pass the eyeballs, please
Suzhou Travel Blog› entry 11 of 14 › view all entries
Unfortunately, our stay in Suzhou was strictly business and we'll be leaving this afternoon by train to Shanghai for the night. Tomorrow, Friday, we'll fly down to Shenzhen then drive over to the scene of the crime, Dongguan, to hopefully pick up my passport/visa at the PSB.
Last night was the final night all four of us would be together in China so Nelson took us out for a Beijing duck dinner--it's not called Peking duck, because, well, Beijing hasn't been called Peking in many years, so only westerners refer to it that way--at Quan Ju De, a restaurant that is the most famous in China for the dish. The original restaurant in Beijing is 150 years old but this branch looks like it's about 10 or 15 years old and decorated in Chinese kitch. Chinese restaurants are generally short on ambiance but long on food and this one was no exception.
When we entered the restaurant we smelled the wood fired ovens used to cook the duck and saw several of them hung on hooks ready to be served. We sat down and ordered a round of Snow Beer, which is brewed in Nelson's hometown of...something-or-other, in the far northeast section of China that borders Russia and North Korea. Frankly, the three kinds of Chinese beer we've tried have all tasted like Budweiser, but with the right company and food it's been great. As usual, Nelson did the ordering and, as usual, he did a great job. I wish I could accurately describe the dishes we had but they have all been so different than anything I've ever seen in America that I'm not sure I could do it justice.
One of the dishes was some kind of pickled egg that turned the egg white to an oddly flavored gelatine and the yolk to an equally oddly, but different, flavored soft...yolk. It's prepared by encasing the egg in clay, then straw, and buried in the ground for two weeks and it tastes like it. It's been one of the only things I've eaten in two weeks, and I've eaten some pretty strange things, that I had a hard time swallowing after I got it into my mouth. And yet Brian loved them. Shrimp are most often served whole, including the head and shells, and Chinese believe that eating the shells is good for strong bones. On smaller shrimp it's not too much of a problem to just pinch off the heads and eat the rest, shell and all, but on larger ones I had to pick the shells out of my mouth.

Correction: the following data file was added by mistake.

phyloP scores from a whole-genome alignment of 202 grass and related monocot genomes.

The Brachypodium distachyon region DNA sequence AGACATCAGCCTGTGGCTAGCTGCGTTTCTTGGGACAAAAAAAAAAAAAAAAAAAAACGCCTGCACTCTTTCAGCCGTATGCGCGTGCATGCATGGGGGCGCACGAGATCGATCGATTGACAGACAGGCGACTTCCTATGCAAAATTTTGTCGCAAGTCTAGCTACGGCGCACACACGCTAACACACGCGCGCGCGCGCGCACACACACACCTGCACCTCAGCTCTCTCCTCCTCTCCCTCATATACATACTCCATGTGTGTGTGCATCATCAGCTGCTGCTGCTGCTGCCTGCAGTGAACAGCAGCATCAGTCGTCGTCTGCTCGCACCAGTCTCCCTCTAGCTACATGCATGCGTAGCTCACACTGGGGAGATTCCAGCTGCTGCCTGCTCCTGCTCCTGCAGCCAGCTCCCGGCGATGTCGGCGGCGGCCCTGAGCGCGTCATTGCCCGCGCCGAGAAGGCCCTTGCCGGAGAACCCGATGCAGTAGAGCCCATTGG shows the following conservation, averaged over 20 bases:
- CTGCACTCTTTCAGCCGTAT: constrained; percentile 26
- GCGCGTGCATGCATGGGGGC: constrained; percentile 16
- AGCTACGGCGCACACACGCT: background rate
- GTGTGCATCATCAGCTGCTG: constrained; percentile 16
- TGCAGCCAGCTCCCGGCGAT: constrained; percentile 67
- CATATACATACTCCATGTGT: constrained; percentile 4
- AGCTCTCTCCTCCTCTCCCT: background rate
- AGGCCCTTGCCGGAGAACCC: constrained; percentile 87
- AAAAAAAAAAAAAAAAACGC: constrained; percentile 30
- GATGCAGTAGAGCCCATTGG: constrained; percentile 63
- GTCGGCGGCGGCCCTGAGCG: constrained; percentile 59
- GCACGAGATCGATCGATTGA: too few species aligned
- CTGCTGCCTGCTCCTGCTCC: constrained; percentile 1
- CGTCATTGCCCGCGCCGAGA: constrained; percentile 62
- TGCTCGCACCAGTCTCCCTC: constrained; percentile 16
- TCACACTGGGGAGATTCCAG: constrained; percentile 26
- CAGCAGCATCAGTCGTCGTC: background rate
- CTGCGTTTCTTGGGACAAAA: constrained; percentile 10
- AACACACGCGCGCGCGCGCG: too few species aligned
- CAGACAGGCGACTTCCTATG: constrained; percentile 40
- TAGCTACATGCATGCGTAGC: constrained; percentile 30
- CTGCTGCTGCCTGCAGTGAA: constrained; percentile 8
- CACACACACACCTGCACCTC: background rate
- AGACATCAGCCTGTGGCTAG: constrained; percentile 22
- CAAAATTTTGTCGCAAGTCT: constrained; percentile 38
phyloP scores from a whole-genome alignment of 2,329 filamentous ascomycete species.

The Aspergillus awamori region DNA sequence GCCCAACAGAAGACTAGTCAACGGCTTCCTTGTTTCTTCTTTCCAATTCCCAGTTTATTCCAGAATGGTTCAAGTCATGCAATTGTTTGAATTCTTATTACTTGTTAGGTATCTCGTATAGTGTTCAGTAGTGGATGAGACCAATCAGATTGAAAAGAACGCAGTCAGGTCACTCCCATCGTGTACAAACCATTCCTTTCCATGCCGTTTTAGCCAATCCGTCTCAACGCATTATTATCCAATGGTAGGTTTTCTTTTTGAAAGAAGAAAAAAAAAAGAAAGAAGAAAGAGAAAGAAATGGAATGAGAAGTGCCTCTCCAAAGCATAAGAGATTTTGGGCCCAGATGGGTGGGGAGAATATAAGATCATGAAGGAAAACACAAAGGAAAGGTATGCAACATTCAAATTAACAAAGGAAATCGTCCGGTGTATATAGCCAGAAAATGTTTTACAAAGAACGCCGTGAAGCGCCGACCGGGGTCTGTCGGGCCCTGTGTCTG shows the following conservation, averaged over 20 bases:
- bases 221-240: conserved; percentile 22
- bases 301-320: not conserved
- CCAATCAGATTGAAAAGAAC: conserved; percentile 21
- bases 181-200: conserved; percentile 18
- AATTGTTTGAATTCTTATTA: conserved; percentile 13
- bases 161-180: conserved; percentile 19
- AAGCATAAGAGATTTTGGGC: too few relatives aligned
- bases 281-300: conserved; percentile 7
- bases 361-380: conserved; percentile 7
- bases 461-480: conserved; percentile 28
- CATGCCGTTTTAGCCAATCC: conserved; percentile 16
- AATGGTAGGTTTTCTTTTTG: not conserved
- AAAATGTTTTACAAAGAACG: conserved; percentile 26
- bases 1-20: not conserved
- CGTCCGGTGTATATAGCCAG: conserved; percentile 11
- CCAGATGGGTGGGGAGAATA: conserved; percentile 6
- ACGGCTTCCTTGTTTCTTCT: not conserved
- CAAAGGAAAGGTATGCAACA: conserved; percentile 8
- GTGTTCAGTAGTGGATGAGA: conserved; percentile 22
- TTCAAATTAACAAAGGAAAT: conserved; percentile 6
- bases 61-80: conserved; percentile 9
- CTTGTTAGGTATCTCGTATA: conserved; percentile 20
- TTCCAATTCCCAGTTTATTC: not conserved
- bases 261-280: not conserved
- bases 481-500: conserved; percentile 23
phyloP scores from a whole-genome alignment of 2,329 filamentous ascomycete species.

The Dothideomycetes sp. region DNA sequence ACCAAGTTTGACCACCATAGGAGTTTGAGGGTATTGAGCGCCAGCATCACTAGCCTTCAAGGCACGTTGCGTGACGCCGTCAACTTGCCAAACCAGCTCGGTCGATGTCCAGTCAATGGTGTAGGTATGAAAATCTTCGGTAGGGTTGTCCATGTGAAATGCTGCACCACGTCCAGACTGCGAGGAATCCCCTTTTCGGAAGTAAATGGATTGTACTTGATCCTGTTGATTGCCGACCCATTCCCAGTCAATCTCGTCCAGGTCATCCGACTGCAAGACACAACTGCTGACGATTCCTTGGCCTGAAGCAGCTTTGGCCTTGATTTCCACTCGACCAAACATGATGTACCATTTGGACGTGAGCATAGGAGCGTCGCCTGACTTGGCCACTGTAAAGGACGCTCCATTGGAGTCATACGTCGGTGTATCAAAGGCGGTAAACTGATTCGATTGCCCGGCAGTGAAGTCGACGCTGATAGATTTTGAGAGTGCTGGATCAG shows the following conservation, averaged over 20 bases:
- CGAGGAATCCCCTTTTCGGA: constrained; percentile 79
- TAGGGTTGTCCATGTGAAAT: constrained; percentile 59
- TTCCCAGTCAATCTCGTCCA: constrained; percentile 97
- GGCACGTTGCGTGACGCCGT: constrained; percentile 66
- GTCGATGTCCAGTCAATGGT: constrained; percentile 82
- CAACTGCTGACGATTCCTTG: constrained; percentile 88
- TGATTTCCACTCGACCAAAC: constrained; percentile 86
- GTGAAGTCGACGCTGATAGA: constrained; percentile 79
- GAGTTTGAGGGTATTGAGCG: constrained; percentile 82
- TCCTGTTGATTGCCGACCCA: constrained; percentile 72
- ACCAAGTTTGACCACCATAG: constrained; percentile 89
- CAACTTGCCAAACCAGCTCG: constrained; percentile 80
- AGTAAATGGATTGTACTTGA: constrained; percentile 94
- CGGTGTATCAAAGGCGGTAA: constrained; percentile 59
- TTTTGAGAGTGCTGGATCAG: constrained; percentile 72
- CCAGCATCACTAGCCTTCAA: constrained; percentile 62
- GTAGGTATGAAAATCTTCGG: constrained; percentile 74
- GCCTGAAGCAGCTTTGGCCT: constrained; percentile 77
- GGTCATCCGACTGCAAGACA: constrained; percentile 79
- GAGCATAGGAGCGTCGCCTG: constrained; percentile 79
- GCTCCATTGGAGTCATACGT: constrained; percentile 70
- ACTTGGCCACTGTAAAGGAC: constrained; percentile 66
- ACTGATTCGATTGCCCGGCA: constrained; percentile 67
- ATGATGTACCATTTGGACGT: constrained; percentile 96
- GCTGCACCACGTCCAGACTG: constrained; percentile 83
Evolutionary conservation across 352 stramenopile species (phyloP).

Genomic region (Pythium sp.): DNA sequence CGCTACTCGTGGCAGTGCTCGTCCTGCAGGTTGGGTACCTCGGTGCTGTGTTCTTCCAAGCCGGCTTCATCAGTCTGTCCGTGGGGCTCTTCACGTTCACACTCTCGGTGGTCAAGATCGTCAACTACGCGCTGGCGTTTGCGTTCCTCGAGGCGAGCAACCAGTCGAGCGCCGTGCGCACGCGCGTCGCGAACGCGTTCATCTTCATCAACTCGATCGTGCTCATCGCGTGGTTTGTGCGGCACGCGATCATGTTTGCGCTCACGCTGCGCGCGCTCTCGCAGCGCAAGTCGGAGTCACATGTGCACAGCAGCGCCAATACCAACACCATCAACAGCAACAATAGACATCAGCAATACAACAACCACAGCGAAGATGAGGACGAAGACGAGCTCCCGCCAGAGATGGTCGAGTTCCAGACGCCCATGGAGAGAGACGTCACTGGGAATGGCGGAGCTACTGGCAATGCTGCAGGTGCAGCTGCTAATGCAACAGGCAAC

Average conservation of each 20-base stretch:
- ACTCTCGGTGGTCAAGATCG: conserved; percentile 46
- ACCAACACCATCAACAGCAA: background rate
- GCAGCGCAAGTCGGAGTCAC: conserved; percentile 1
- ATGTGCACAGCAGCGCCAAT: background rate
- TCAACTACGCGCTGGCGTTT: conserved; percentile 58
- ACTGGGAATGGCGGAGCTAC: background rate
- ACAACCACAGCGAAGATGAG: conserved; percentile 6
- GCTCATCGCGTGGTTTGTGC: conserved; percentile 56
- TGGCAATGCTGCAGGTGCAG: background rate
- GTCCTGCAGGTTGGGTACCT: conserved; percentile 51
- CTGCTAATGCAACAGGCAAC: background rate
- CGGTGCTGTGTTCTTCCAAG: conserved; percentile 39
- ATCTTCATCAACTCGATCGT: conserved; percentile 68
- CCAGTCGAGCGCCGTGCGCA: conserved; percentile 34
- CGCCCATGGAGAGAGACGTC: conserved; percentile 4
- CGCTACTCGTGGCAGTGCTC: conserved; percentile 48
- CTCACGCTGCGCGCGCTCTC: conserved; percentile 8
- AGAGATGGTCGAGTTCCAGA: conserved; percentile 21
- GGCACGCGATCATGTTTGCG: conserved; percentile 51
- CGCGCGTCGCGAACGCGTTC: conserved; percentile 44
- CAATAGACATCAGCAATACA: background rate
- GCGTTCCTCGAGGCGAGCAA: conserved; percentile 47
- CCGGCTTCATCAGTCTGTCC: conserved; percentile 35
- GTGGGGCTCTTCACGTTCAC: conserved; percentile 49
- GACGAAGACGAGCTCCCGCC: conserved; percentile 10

Our duck looked beautiful, with dark carmel colored skin, and the neck and head still attached. It was the most delicious fowl dish I've ever had and the skin was ridiculously rich with fat. The server put down what seemed like the twentieth dish and I asked Nelson what it was. It looked like a small pastry, about the size of two little fingers, but Nelson said it was eyeballs. We're all looking at Nelson like, um.........what? I said, eyeballs?? Yah, yah, eyeballs. I thought, well, I've had chicken feet, I might as well go for the duck eyes, after all, they're wrapped in a nice looking pastry. Again I asked Nelson if I'd heard him right and again he said, yah, eyeballs. So he passed one over to me and before taking the plunge, I looked at him, pointed to my eyes and said, eyeballs?? He stared at me as if the words hadn't quite made it past his ears and into his brain for processing, but when they finally did, he burst out laughing. No, no, apppp les, apples. Phew.